"[T]he burden of demonstrating that the defendant is a nominal party rest[s] with the removing party." Latino v. Wells Fargo Bank, N.A., No. 2:11-CV-02037-MCE, 2011 WL 4928880, at *2 (E.D. Cal. Oct. 17, 2011) (quoting Wells Fargo Bank, Nat'l Ass'n v. Charlotte Overlook Apartments, LLC, No. 10-411, 2011 WL 2224470, at *3 (W.D. N.C. Apr. 21, 2011)). See also Tureaud v. Kephart, No. 09-7269, 2010 WL 1254372, at *2 (E.D. La. Mar. 24, 2010); McAlpin v. RLI Ins. Co., 320 F.Supp.2d 42, 43 (W.D. N.Y. 2004).

B. Fraudulent Joinder Exception

Another exception "to the requirement of complete diversity is where a non-diverse defendant has been fraudulently joined.'" Morris v. Princess Cruises, Inc., 236 F.3d 1061, 1067 (9th Cir. 2001). Allegations of fraudulent joinder can succeed on a showing that the "plaintiff fails to state a cause of action against [the] defendant, and the failure is obvious according to the well-settled rules of the state[.]" United Computer Sys., Inc. v. AT & T Corp., 298 F.3d 756, 761 (9th Cir. 2002) (citing Morris, 236 F.3d at 1067). The removing defendant has the burden to show that the non-diverse defendant is a sham or was fraudulently joined by "clear and convincing" evidence. Hamilton Materials, Inc. v. Dow Chemical Corp., 494 F.3d 1203, 1206 (9th Cir. 2007).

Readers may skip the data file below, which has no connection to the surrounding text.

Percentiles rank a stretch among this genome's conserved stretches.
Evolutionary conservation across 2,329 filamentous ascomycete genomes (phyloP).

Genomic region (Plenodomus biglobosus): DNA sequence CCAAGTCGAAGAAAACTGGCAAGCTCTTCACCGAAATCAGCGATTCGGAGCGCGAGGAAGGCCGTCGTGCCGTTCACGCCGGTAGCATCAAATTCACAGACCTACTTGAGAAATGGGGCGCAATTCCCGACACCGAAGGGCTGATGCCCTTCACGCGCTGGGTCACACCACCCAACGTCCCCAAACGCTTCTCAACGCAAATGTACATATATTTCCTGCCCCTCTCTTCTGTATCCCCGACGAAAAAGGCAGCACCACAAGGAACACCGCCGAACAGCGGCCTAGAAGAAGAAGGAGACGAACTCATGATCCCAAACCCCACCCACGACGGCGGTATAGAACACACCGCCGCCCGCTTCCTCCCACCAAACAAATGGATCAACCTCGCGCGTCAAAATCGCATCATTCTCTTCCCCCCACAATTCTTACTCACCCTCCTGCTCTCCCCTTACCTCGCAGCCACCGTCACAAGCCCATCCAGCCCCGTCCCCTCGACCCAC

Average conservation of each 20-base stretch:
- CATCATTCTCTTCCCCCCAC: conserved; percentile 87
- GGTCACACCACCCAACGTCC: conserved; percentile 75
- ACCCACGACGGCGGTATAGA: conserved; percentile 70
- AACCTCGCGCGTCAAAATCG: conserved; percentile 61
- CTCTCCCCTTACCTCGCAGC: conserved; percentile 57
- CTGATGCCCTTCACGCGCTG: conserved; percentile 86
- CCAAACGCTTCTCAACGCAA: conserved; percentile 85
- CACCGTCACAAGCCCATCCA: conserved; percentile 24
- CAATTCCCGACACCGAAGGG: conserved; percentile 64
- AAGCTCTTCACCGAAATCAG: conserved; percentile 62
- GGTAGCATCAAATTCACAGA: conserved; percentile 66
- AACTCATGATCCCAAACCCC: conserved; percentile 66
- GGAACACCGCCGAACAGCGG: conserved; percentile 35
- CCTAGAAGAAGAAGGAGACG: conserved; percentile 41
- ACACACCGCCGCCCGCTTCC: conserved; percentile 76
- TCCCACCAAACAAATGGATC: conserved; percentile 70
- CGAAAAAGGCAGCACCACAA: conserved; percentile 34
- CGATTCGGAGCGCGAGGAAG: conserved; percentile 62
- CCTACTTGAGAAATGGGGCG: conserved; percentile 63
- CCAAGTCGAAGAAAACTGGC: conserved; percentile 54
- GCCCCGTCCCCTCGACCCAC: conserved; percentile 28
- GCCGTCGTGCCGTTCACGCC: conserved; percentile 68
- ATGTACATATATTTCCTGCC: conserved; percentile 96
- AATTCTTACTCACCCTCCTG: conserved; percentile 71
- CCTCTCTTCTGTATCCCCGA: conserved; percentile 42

For purposes of determining fraudulent joinder, courts have employed the pre- Twombly "no set of facts" standard of Conley v. Gibson, 355 U.S. 41, 45-46 (1957), to assess whether under the facts alleged, the plaintiff can state a claim for relief. See Wong v. Michaels Stores, Inc., 2012 WL 718646, at *5 (E.D. Cal. Mar. 5, 2012) (" Twombly and Iqbal clarify the federal pleading standard set forth by Rule 8(a) but make no comment as to the propriety of pleading under California law. For this reason, courts have refused to apply the Twombly and Iqbal standards to determine whether a defendant was fraudulently joined"). Further, "a defendant seeking removal based on an alleged fraudulent joinder must do more than show that the complaint at the time of removal fails to state a claim against the non-diverse defendant. [ ] Remand must be granted unless the defendant shows that the plaintiff would not be afforded leave to amend his complaint to cure [the] purported deficiency.'" Nasrawi v. Buck Consultants, LLC, 776 F.Supp.2d 1166, 1170 (E.D. Cal. 2011) (citing Burris v. AT & T Wireless, Inc., 2006 WL 2038040, at *2 (N.D. Cal. Jul.19, 2006)).